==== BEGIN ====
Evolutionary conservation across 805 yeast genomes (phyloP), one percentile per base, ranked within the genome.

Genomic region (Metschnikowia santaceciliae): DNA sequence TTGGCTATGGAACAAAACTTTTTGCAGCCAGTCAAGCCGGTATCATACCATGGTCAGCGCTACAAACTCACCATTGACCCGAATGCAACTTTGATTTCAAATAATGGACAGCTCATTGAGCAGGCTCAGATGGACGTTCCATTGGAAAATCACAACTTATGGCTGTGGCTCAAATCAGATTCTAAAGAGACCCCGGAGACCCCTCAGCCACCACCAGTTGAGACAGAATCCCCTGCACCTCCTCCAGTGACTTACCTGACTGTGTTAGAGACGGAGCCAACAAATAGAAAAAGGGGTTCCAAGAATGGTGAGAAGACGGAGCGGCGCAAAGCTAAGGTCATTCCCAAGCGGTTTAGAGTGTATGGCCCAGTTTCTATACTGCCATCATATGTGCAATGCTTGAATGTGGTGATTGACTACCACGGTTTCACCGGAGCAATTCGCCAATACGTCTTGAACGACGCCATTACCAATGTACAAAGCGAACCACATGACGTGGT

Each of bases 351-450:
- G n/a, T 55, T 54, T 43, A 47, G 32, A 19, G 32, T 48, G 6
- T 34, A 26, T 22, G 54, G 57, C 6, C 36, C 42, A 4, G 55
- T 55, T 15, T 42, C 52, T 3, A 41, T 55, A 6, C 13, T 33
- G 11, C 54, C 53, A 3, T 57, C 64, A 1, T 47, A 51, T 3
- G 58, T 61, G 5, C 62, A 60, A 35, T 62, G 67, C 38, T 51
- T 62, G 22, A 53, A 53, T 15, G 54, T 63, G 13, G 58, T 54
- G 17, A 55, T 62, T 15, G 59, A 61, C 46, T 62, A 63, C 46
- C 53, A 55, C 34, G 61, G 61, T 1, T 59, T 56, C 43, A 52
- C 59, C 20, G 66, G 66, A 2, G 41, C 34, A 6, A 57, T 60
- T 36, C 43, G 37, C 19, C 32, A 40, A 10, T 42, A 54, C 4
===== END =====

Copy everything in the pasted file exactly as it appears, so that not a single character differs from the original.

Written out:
Evolutionary conservation across 805 yeast genomes (phyloP), one percentile per base, ranked within the genome.

Genomic region (Metschnikowia santaceciliae): DNA sequence TTGGCTATGGAACAAAACTTTTTGCAGCCAGTCAAGCCGGTATCATACCATGGTCAGCGCTACAAACTCACCATTGACCCGAATGCAACTTTGATTTCAAATAATGGACAGCTCATTGAGCAGGCTCAGATGGACGTTCCATTGGAAAATCACAACTTATGGCTGTGGCTCAAATCAGATTCTAAAGAGACCCCGGAGACCCCTCAGCCACCACCAGTTGAGACAGAATCCCCTGCACCTCCTCCAGTGACTTACCTGACTGTGTTAGAGACGGAGCCAACAAATAGAAAAAGGGGTTCCAAGAATGGTGAGAAGACGGAGCGGCGCAAAGCTAAGGTCATTCCCAAGCGGTTTAGAGTGTATGGCCCAGTTTCTATACTGCCATCATATGTGCAATGCTTGAATGTGGTGATTGACTACCACGGTTTCACCGGAGCAATTCGCCAATACGTCTTGAACGACGCCATTACCAATGTACAAAGCGAACCACATGACGTGGT

Each of bases 351-450:
- G n/a, T 55, T 54, T 43, A 47, G 32, A 19, G 32, T 48, G 6
- T 34, A 26, T 22, G 54, G 57, C 6, C 36, C 42, A 4, G 55
- T 55, T 15, T 42, C 52, T 3, A 41, T 55, A 6, C 13, T 33
- G 11, C 54, C 53, A 3, T 57, C 64, A 1, T 47, A 51, T 3
- G 58, T 61, G 5, C 62, A 60, A 35, T 62, G 67, C 38, T 51
- T 62, G 22, A 53, A 53, T 15, G 54, T 63, G 13, G 58, T 54
- G 17, A 55, T 62, T 15, G 59, A 61, C 46, T 62, A 63, C 46
- C 53, A 55, C 34, G 61, G 61, T 1, T 59, T 56, C 43, A 52
- C 59, C 20, G 66, G 66, A 2, G 41, C 34, A 6, A 57, T 60
- T 36, C 43, G 37, C 19, C 32, A 40, A 10, T 42, A 54, C 4